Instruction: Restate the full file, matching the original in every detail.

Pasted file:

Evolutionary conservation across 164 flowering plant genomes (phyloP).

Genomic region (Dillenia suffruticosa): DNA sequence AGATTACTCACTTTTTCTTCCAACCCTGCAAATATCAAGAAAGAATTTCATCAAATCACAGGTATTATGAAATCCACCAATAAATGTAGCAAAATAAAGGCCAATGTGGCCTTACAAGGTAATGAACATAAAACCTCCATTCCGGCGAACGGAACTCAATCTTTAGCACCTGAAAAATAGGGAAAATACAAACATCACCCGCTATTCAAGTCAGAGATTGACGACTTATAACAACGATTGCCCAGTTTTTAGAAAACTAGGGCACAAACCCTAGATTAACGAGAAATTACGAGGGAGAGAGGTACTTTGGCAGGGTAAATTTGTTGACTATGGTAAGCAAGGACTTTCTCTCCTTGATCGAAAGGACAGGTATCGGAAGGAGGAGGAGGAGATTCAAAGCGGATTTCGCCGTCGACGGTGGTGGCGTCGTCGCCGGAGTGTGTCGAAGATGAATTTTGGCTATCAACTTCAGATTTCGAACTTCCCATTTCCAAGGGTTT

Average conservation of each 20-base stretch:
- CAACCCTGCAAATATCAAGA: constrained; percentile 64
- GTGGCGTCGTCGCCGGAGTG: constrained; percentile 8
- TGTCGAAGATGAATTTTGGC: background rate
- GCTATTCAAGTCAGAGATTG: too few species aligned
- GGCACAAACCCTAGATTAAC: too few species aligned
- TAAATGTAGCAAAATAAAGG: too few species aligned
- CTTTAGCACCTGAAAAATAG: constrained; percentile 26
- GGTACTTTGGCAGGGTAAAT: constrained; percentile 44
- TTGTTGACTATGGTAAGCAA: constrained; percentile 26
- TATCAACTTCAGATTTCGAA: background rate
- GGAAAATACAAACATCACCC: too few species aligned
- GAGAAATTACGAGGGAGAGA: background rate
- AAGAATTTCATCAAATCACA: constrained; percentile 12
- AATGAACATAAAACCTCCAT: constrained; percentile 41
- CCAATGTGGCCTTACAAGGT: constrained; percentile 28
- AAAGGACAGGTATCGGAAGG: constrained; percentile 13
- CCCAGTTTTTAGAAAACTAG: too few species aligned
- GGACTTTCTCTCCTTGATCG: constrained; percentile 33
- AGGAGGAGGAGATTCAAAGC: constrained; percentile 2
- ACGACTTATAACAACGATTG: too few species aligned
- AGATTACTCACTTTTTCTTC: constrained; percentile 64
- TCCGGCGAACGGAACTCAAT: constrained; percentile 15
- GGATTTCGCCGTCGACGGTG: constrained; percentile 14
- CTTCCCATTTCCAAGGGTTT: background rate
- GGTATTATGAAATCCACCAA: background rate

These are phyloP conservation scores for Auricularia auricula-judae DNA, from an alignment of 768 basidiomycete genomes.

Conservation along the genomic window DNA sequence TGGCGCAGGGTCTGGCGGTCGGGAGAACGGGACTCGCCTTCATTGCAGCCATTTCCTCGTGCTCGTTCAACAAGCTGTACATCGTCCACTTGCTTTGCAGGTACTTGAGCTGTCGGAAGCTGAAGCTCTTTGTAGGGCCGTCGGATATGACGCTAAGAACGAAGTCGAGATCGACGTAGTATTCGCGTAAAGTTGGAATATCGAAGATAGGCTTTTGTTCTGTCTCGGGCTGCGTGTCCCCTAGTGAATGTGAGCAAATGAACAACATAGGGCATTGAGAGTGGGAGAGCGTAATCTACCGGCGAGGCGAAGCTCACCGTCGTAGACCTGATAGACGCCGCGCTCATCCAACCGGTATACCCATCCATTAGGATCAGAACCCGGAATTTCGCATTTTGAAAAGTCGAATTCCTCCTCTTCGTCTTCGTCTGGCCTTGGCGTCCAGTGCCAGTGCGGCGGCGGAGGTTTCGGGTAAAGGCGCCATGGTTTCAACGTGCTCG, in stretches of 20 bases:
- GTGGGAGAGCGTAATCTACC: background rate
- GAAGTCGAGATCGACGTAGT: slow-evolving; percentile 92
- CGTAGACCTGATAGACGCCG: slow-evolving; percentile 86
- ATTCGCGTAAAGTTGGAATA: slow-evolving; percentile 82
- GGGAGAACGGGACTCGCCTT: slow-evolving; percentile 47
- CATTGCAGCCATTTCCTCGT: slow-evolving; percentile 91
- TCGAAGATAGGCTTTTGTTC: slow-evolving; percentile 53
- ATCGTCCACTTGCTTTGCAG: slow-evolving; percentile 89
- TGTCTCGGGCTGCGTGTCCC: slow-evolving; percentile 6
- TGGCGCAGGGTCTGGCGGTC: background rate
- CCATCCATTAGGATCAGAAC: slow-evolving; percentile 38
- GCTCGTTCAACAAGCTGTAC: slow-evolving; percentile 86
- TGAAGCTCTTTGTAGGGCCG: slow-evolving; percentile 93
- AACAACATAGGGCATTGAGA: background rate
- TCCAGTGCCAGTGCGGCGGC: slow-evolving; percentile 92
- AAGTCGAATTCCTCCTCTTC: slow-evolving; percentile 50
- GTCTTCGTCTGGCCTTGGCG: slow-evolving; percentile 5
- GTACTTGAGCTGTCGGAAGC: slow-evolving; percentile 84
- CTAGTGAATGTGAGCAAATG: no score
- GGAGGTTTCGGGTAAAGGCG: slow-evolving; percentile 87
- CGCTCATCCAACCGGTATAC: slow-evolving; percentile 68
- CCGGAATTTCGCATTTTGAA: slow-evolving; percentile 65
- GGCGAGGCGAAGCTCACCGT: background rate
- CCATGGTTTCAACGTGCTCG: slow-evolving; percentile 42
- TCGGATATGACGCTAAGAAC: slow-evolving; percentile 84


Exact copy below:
Evolutionary conservation across 164 flowering plant genomes (phyloP).

Genomic region (Dillenia suffruticosa): DNA sequence AGATTACTCACTTTTTCTTCCAACCCTGCAAATATCAAGAAAGAATTTCATCAAATCACAGGTATTATGAAATCCACCAATAAATGTAGCAAAATAAAGGCCAATGTGGCCTTACAAGGTAATGAACATAAAACCTCCATTCCGGCGAACGGAACTCAATCTTTAGCACCTGAAAAATAGGGAAAATACAAACATCACCCGCTATTCAAGTCAGAGATTGACGACTTATAACAACGATTGCCCAGTTTTTAGAAAACTAGGGCACAAACCCTAGATTAACGAGAAATTACGAGGGAGAGAGGTACTTTGGCAGGGTAAATTTGTTGACTATGGTAAGCAAGGACTTTCTCTCCTTGATCGAAAGGACAGGTATCGGAAGGAGGAGGAGGAGATTCAAAGCGGATTTCGCCGTCGACGGTGGTGGCGTCGTCGCCGGAGTGTGTCGAAGATGAATTTTGGCTATCAACTTCAGATTTCGAACTTCCCATTTCCAAGGGTTT

Average conservation of each 20-base stretch:
- CAACCCTGCAAATATCAAGA: constrained; percentile 64
- GTGGCGTCGTCGCCGGAGTG: constrained; percentile 8
- TGTCGAAGATGAATTTTGGC: background rate
- GCTATTCAAGTCAGAGATTG: too few species aligned
- GGCACAAACCCTAGATTAAC: too few species aligned
- TAAATGTAGCAAAATAAAGG: too few species aligned
- CTTTAGCACCTGAAAAATAG: constrained; percentile 26
- GGTACTTTGGCAGGGTAAAT: constrained; percentile 44
- TTGTTGACTATGGTAAGCAA: constrained; percentile 26
- TATCAACTTCAGATTTCGAA: background rate
- GGAAAATACAAACATCACCC: too few species aligned
- GAGAAATTACGAGGGAGAGA: background rate
- AAGAATTTCATCAAATCACA: constrained; percentile 12
- AATGAACATAAAACCTCCAT: constrained; percentile 41
- CCAATGTGGCCTTACAAGGT: constrained; percentile 28
- AAAGGACAGGTATCGGAAGG: constrained; percentile 13
- CCCAGTTTTTAGAAAACTAG: too few species aligned
- GGACTTTCTCTCCTTGATCG: constrained; percentile 33
- AGGAGGAGGAGATTCAAAGC: constrained; percentile 2
- ACGACTTATAACAACGATTG: too few species aligned
- AGATTACTCACTTTTTCTTC: constrained; percentile 64
- TCCGGCGAACGGAACTCAAT: constrained; percentile 15
- GGATTTCGCCGTCGACGGTG: constrained; percentile 14
- CTTCCCATTTCCAAGGGTTT: background rate
- GGTATTATGAAATCCACCAA: background rate

These are phyloP conservation scores for Auricularia auricula-judae DNA, from an alignment of 768 basidiomycete genomes.

Conservation along the genomic window DNA sequence TGGCGCAGGGTCTGGCGGTCGGGAGAACGGGACTCGCCTTCATTGCAGCCATTTCCTCGTGCTCGTTCAACAAGCTGTACATCGTCCACTTGCTTTGCAGGTACTTGAGCTGTCGGAAGCTGAAGCTCTTTGTAGGGCCGTCGGATATGACGCTAAGAACGAAGTCGAGATCGACGTAGTATTCGCGTAAAGTTGGAATATCGAAGATAGGCTTTTGTTCTGTCTCGGGCTGCGTGTCCCCTAGTGAATGTGAGCAAATGAACAACATAGGGCATTGAGAGTGGGAGAGCGTAATCTACCGGCGAGGCGAAGCTCACCGTCGTAGACCTGATAGACGCCGCGCTCATCCAACCGGTATACCCATCCATTAGGATCAGAACCCGGAATTTCGCATTTTGAAAAGTCGAATTCCTCCTCTTCGTCTTCGTCTGGCCTTGGCGTCCAGTGCCAGTGCGGCGGCGGAGGTTTCGGGTAAAGGCGCCATGGTTTCAACGTGCTCG, in stretches of 20 bases:
- GTGGGAGAGCGTAATCTACC: background rate
- GAAGTCGAGATCGACGTAGT: slow-evolving; percentile 92
- CGTAGACCTGATAGACGCCG: slow-evolving; percentile 86
- ATTCGCGTAAAGTTGGAATA: slow-evolving; percentile 82
- GGGAGAACGGGACTCGCCTT: slow-evolving; percentile 47
- CATTGCAGCCATTTCCTCGT: slow-evolving; percentile 91
- TCGAAGATAGGCTTTTGTTC: slow-evolving; percentile 53
- ATCGTCCACTTGCTTTGCAG: slow-evolving; percentile 89
- TGTCTCGGGCTGCGTGTCCC: slow-evolving; percentile 6
- TGGCGCAGGGTCTGGCGGTC: background rate
- CCATCCATTAGGATCAGAAC: slow-evolving; percentile 38
- GCTCGTTCAACAAGCTGTAC: slow-evolving; percentile 86
- TGAAGCTCTTTGTAGGGCCG: slow-evolving; percentile 93
- AACAACATAGGGCATTGAGA: background rate
- TCCAGTGCCAGTGCGGCGGC: slow-evolving; percentile 92
- AAGTCGAATTCCTCCTCTTC: slow-evolving; percentile 50
- GTCTTCGTCTGGCCTTGGCG: slow-evolving; percentile 5
- GTACTTGAGCTGTCGGAAGC: slow-evolving; percentile 84
- CTAGTGAATGTGAGCAAATG: no score
- GGAGGTTTCGGGTAAAGGCG: slow-evolving; percentile 87
- CGCTCATCCAACCGGTATAC: slow-evolving; percentile 68
- CCGGAATTTCGCATTTTGAA: slow-evolving; percentile 65
- GGCGAGGCGAAGCTCACCGT: background rate
- CCATGGTTTCAACGTGCTCG: slow-evolving; percentile 42
- TCGGATATGACGCTAAGAAC: slow-evolving; percentile 84